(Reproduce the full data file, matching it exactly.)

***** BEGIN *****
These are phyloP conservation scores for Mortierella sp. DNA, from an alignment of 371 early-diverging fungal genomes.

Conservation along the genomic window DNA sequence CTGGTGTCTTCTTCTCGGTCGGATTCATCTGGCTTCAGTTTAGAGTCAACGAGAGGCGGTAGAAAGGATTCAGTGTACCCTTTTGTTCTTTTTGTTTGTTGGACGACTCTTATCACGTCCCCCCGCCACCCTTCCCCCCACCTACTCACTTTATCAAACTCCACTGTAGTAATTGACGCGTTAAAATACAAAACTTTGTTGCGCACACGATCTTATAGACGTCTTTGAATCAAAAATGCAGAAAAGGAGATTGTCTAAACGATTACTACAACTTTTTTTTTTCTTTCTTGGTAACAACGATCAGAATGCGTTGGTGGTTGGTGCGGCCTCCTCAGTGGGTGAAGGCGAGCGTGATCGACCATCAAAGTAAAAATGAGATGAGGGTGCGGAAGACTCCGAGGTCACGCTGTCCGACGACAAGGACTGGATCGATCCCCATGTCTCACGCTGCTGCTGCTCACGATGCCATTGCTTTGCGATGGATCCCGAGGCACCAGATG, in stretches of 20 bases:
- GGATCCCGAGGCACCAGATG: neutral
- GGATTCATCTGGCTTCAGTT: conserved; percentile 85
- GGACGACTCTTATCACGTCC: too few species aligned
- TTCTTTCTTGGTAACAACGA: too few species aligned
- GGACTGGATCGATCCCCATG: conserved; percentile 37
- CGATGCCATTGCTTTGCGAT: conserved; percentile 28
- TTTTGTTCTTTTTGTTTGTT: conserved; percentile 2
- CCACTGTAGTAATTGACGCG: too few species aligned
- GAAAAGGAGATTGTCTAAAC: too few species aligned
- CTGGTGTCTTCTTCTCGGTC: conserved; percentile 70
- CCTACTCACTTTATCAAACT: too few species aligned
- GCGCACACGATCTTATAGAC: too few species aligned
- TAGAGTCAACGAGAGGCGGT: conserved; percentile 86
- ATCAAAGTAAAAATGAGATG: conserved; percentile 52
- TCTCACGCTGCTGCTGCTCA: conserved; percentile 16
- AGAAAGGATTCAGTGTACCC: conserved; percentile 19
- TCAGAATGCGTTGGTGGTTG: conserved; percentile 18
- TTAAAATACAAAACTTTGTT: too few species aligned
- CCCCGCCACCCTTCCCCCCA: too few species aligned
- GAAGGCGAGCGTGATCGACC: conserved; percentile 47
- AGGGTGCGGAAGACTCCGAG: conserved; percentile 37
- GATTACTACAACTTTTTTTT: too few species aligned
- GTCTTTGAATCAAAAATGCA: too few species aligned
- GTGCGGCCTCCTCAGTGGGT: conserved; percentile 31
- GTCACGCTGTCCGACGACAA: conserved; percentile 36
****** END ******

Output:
These are phyloP conservation scores for Mortierella sp. DNA, from an alignment of 371 early-diverging fungal genomes.

Conservation along the genomic window DNA sequence CTGGTGTCTTCTTCTCGGTCGGATTCATCTGGCTTCAGTTTAGAGTCAACGAGAGGCGGTAGAAAGGATTCAGTGTACCCTTTTGTTCTTTTTGTTTGTTGGACGACTCTTATCACGTCCCCCCGCCACCCTTCCCCCCACCTACTCACTTTATCAAACTCCACTGTAGTAATTGACGCGTTAAAATACAAAACTTTGTTGCGCACACGATCTTATAGACGTCTTTGAATCAAAAATGCAGAAAAGGAGATTGTCTAAACGATTACTACAACTTTTTTTTTTCTTTCTTGGTAACAACGATCAGAATGCGTTGGTGGTTGGTGCGGCCTCCTCAGTGGGTGAAGGCGAGCGTGATCGACCATCAAAGTAAAAATGAGATGAGGGTGCGGAAGACTCCGAGGTCACGCTGTCCGACGACAAGGACTGGATCGATCCCCATGTCTCACGCTGCTGCTGCTCACGATGCCATTGCTTTGCGATGGATCCCGAGGCACCAGATG, in stretches of 20 bases:
- GGATCCCGAGGCACCAGATG: neutral
- GGATTCATCTGGCTTCAGTT: conserved; percentile 85
- GGACGACTCTTATCACGTCC: too few species aligned
- TTCTTTCTTGGTAACAACGA: too few species aligned
- GGACTGGATCGATCCCCATG: conserved; percentile 37
- CGATGCCATTGCTTTGCGAT: conserved; percentile 28
- TTTTGTTCTTTTTGTTTGTT: conserved; percentile 2
- CCACTGTAGTAATTGACGCG: too few species aligned
- GAAAAGGAGATTGTCTAAAC: too few species aligned
- CTGGTGTCTTCTTCTCGGTC: conserved; percentile 70
- CCTACTCACTTTATCAAACT: too few species aligned
- GCGCACACGATCTTATAGAC: too few species aligned
- TAGAGTCAACGAGAGGCGGT: conserved; percentile 86
- ATCAAAGTAAAAATGAGATG: conserved; percentile 52
- TCTCACGCTGCTGCTGCTCA: conserved; percentile 16
- AGAAAGGATTCAGTGTACCC: conserved; percentile 19
- TCAGAATGCGTTGGTGGTTG: conserved; percentile 18
- TTAAAATACAAAACTTTGTT: too few species aligned
- CCCCGCCACCCTTCCCCCCA: too few species aligned
- GAAGGCGAGCGTGATCGACC: conserved; percentile 47
- AGGGTGCGGAAGACTCCGAG: conserved; percentile 37
- GATTACTACAACTTTTTTTT: too few species aligned
- GTCTTTGAATCAAAAATGCA: too few species aligned
- GTGCGGCCTCCTCAGTGGGT: conserved; percentile 31
- GTCACGCTGTCCGACGACAA: conserved; percentile 36